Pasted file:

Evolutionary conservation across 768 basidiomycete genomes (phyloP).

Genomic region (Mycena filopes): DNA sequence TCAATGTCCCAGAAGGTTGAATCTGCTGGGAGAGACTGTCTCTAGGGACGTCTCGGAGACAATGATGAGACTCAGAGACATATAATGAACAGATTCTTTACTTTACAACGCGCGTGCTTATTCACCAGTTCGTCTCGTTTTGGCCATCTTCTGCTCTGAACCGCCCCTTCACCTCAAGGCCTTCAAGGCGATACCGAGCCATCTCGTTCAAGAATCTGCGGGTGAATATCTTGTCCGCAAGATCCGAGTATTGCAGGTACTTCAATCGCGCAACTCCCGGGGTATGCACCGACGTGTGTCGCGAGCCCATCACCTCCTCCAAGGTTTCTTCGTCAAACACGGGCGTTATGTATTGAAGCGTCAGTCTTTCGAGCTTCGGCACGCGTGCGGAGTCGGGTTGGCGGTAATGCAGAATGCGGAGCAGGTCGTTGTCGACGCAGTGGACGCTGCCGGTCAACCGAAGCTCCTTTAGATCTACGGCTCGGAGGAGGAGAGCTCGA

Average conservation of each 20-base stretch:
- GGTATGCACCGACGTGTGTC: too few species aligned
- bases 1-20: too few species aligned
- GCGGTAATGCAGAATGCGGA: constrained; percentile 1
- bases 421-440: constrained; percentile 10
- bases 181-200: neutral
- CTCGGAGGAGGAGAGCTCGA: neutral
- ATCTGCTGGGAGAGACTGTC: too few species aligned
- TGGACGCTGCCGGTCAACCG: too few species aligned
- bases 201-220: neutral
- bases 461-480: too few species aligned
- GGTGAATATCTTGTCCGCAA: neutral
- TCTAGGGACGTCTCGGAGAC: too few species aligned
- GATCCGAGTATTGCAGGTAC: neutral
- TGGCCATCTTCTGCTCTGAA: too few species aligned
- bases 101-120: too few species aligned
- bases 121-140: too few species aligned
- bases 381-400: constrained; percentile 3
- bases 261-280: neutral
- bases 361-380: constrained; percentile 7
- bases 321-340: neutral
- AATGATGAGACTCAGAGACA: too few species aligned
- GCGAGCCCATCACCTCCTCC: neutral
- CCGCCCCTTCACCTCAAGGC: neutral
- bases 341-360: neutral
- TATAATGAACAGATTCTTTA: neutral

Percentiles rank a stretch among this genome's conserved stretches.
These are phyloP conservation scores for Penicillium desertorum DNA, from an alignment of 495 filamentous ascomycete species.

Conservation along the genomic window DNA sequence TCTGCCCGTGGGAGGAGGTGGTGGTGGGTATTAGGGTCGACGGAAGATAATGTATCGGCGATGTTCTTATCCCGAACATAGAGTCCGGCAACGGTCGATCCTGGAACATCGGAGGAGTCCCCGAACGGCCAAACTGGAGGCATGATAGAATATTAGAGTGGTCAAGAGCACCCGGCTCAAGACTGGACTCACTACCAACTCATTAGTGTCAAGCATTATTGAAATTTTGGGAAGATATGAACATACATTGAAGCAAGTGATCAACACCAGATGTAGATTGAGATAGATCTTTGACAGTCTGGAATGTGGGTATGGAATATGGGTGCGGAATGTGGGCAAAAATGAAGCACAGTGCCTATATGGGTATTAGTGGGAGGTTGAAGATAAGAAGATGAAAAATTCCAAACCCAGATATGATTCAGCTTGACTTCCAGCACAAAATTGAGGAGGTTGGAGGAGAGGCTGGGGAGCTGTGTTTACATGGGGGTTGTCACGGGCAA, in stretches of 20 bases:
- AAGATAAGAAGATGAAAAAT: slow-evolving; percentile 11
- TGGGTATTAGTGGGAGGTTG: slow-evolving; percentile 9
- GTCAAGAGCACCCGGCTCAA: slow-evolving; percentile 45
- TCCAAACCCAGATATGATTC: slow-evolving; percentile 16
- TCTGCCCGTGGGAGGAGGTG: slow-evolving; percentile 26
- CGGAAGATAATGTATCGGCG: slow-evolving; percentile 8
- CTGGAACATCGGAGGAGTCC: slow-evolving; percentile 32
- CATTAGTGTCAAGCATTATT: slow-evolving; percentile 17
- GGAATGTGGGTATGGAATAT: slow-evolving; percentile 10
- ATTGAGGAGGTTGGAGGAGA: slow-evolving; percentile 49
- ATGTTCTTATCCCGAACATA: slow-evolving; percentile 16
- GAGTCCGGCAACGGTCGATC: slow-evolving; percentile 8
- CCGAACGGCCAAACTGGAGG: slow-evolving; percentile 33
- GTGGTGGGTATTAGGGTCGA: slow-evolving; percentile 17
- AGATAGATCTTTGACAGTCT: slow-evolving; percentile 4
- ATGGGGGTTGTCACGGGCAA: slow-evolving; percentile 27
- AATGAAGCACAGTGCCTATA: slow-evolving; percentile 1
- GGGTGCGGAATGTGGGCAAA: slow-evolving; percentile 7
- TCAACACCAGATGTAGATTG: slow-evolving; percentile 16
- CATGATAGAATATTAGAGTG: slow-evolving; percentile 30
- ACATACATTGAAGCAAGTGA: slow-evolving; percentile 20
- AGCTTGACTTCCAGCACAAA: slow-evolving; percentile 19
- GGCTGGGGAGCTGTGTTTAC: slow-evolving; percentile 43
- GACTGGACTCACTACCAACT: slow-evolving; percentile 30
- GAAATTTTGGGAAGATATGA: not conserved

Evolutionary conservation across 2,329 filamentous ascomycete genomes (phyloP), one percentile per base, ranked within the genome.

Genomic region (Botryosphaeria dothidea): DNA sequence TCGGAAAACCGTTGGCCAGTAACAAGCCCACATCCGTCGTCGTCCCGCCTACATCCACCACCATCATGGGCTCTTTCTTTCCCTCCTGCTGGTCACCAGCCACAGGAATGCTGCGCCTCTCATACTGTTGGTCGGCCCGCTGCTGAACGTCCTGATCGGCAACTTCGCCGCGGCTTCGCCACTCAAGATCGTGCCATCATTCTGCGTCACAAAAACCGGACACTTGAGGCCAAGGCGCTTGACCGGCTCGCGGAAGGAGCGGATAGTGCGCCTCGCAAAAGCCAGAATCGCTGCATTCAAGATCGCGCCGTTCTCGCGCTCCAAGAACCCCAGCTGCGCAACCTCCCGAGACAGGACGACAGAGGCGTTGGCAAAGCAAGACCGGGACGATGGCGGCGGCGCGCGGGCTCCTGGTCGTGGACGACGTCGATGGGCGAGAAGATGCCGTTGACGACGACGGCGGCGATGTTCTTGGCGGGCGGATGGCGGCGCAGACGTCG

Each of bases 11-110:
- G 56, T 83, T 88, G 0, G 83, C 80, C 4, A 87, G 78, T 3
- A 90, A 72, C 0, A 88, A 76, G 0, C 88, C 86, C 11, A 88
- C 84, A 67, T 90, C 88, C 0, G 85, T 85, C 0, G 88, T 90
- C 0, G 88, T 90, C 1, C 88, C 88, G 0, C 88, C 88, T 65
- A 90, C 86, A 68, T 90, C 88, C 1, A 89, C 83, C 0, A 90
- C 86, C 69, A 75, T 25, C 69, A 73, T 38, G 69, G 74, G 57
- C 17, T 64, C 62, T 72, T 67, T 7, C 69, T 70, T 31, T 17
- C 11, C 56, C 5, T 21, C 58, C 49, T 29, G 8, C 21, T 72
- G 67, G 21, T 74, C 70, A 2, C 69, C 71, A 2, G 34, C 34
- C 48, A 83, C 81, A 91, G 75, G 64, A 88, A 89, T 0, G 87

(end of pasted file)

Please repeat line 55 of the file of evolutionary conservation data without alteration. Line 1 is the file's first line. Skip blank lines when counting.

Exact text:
- GACTGGACTCACTACCAACT: slow-evolving; percentile 30